When her father died in early 2012, Martina decided to sell the kantina, and she offered it to Stelios. Stelios spent his summers growing up on Eristos beach, partied there through his twenties when he invariably came back to the island for the summer, and he knows all the people who come to camp at Eristos every year. What he bought from Martina was the physical trailer along with all its fixtures and fittings – a fridge, a water tank, a tostiera etc. But there’s also much more expense and paperwork involved than you’d expect. You have to apply to the municipality for the grant to use the piece of land on the beach (which they could have granted to another applicant, but he was at an advantage as the municipality must favour permanent residents of the island who need work). He had to have a licence to sell food, and insurance (I’m not allowed to work there, but I run errands and of course get to hang out there and help clear the stones off the beach at the start of the summer...). He needed a tax number and cash register and accountant – all very expensive in Greece. But none of that would put Stelios off. He’d wanted to run that kantina for years.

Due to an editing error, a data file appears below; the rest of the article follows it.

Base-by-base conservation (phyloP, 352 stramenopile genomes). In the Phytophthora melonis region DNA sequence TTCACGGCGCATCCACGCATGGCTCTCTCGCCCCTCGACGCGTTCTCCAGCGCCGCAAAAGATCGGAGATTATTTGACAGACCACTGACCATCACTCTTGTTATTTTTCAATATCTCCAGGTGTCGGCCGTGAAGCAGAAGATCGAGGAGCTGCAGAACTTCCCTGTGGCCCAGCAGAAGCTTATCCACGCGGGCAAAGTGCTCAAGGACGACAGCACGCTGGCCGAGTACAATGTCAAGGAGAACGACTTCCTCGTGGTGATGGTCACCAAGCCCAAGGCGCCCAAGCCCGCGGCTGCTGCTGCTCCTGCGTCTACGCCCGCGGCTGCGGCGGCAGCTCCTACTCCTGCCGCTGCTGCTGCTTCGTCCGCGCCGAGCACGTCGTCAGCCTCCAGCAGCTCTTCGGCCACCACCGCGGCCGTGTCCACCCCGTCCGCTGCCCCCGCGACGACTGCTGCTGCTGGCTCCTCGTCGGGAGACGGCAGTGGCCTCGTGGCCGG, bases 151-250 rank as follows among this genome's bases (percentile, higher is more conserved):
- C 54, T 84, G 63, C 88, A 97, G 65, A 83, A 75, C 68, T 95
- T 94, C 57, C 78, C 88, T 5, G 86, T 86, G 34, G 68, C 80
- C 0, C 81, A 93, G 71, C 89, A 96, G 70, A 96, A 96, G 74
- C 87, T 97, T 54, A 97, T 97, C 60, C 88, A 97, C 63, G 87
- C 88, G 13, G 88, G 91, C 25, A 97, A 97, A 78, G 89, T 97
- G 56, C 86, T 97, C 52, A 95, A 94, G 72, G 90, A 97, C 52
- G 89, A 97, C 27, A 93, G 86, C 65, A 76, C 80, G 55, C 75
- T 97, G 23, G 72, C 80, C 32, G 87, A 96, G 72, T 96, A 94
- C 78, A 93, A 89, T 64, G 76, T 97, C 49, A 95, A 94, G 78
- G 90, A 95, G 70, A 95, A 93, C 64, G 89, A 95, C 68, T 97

There are also restrictions on the kind of food that can be sold. It’s a kantina, not a restaurant, so nothing can be served on a plate with cutlery – it has to be in sandwich form. There are three nearby tavernas, and he can’t offer food similar to theirs. So the kantina offers cheap fast food, drinks and ice creams. But the hamburgers are freshly made from good quality meat. Most people order ‘tost’ – a cheese and ham toasted sandwich with tomato – with a Greek coffee or a frappe in the mornings, maybe an omelette sandwich, and take away cold bottles of water or ice with them, and gradually as the day goes on people order burgers and village sausages and tuna salad sarnies with beer or wine.